Renewable hydrogen is projected to be a key player in reducing carbon emissions in Europe. The sourcing of renewable hydrogen from regions with cheaper renewable energy has been shown to be more cost-effective compared to local production. However, concerns about the environmental impact of transporting large quantities of hydrogen over long distances have been raised. This article delves into a recent study that compares the life cycle environmental impacts of different production and delivery methods for renewable hydrogen in Europe.

The study conducted by the Joint Research Centre (JRC) evaluated the environmental performance of on-site production through steam methane reforming (SMR) or electrolysis, along with three different delivery methods – compression, liquefaction, and chemical bonding to other molecules. The research also considered transportation by both ship and pipeline over a distance of 2,500 km, equivalent to the distance between Portugal and the Netherlands. The results highlighted the significant variability in environmental impacts based on production technology and delivery pathway.

One of the key recommendations from the study is that on-site production using efficient renewable sources, such as wind power in the Netherlands, is the most environmentally sustainable approach. If local on-site production is not feasible, importing renewable hydrogen can still lead to a substantial reduction in greenhouse gas emissions compared to on-site production with fossil fuels. However, a narrow focus on GHG emissions may overlook other unintended environmental consequences.

The study found that shipping liquid hydrogen and transporting compressed hydrogen through pipelines exhibited the least environmental impact when delivering hydrogen over long distances. On the other hand, packing and unpacking hydrogen into chemical carriers such as ammonia, liquid organic compounds, methanol, and synthetic natural gas require more energy and resources, making them less desirable options in terms of minimizing environmental impact. Interestingly, there was no significant difference in the comparative environmental impact of delivery methods among the chemical carriers.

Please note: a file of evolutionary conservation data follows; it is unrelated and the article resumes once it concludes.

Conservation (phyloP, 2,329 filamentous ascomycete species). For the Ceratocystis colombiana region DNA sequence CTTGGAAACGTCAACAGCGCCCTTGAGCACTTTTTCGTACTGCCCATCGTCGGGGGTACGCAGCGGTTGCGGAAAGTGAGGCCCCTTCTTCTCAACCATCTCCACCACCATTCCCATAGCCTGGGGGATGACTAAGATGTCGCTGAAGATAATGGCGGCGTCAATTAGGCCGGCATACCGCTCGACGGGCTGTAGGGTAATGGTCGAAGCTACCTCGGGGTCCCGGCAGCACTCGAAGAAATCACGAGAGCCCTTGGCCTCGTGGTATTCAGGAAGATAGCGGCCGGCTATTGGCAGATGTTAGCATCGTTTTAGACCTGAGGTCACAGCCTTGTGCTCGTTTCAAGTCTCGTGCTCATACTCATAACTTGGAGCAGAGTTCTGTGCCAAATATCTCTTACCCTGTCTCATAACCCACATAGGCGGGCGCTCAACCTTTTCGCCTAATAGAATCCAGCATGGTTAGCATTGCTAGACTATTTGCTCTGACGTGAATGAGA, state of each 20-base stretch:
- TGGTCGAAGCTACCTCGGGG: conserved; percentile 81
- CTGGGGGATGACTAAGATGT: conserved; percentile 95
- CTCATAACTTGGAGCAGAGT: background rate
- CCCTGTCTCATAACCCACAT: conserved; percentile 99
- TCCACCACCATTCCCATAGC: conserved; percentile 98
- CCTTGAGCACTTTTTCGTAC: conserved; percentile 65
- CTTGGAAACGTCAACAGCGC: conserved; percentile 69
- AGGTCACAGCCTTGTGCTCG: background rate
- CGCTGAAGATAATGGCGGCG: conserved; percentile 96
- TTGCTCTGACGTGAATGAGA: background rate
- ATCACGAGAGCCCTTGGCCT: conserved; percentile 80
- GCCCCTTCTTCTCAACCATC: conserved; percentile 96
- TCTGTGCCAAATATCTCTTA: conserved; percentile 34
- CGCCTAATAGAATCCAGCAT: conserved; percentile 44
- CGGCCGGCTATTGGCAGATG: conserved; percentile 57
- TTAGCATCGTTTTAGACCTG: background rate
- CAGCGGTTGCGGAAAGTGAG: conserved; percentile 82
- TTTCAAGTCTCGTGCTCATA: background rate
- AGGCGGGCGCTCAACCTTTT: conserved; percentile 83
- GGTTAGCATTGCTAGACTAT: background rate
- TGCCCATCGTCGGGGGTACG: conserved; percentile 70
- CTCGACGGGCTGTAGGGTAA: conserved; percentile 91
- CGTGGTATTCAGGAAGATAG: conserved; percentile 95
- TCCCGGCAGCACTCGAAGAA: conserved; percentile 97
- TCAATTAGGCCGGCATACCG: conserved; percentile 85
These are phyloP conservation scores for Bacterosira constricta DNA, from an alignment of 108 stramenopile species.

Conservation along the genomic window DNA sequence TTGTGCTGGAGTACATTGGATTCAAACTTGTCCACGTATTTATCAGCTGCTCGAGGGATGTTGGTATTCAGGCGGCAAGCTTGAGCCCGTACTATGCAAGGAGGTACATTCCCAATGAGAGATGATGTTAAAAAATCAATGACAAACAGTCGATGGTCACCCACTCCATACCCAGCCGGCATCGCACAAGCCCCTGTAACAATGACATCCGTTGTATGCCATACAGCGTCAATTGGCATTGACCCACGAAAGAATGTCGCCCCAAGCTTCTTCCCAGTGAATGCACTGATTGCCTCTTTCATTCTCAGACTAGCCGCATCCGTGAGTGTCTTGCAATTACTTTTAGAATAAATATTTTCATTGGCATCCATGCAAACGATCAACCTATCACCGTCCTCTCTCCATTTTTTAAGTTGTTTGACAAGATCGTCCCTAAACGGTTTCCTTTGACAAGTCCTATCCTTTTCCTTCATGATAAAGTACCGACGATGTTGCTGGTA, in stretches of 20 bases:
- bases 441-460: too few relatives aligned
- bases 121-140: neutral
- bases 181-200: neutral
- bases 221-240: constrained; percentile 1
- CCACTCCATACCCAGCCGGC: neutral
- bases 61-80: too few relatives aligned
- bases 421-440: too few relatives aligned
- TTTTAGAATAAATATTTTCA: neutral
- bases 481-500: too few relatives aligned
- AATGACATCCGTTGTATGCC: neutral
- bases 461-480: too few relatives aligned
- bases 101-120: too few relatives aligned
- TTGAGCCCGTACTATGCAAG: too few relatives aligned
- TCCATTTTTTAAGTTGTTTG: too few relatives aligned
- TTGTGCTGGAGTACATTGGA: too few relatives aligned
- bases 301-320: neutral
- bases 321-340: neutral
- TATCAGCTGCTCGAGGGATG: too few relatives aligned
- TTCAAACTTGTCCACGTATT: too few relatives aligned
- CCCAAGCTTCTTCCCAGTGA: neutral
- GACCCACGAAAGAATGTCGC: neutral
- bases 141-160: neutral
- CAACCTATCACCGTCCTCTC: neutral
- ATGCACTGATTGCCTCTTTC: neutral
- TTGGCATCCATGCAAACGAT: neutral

The report stressed the importance of renewable energy infrastructure in determining the environmental impact of delivered hydrogen. For instance, to ensure that imported solar-generated hydrogen has an environmental advantage over conventional hydrogen production from fossil fuels, the environmental impact of generating electricity through photovoltaic panels must be significantly reduced. This involves improving the efficiency of photovoltaic panels and utilizing renewable energy for their production.

Water use is another critical factor to consider in hydrogen production. The availability of freshwater plays a vital role in determining the sustainability of hydrogen production methods. On-site hydrogen generation in water-rich countries was found to be more sustainable in terms of water use compared to importing hydrogen from water-scarce regions. Additionally, hydrogen losses during the delivery chain can substantially increase the environmental impact, emphasizing the need for efficient delivery methods.

The study sheds light on the various factors that influence the environmental impact of renewable hydrogen delivery in Europe. It underscores the importance of on-site production using renewable sources and highlights the significance of efficient delivery methods, such as shipping liquid hydrogen and transporting compressed hydrogen through pipelines. The findings provide valuable insights for policymakers and stakeholders to steer the transition towards a more sustainable hydrogen economy in Europe.


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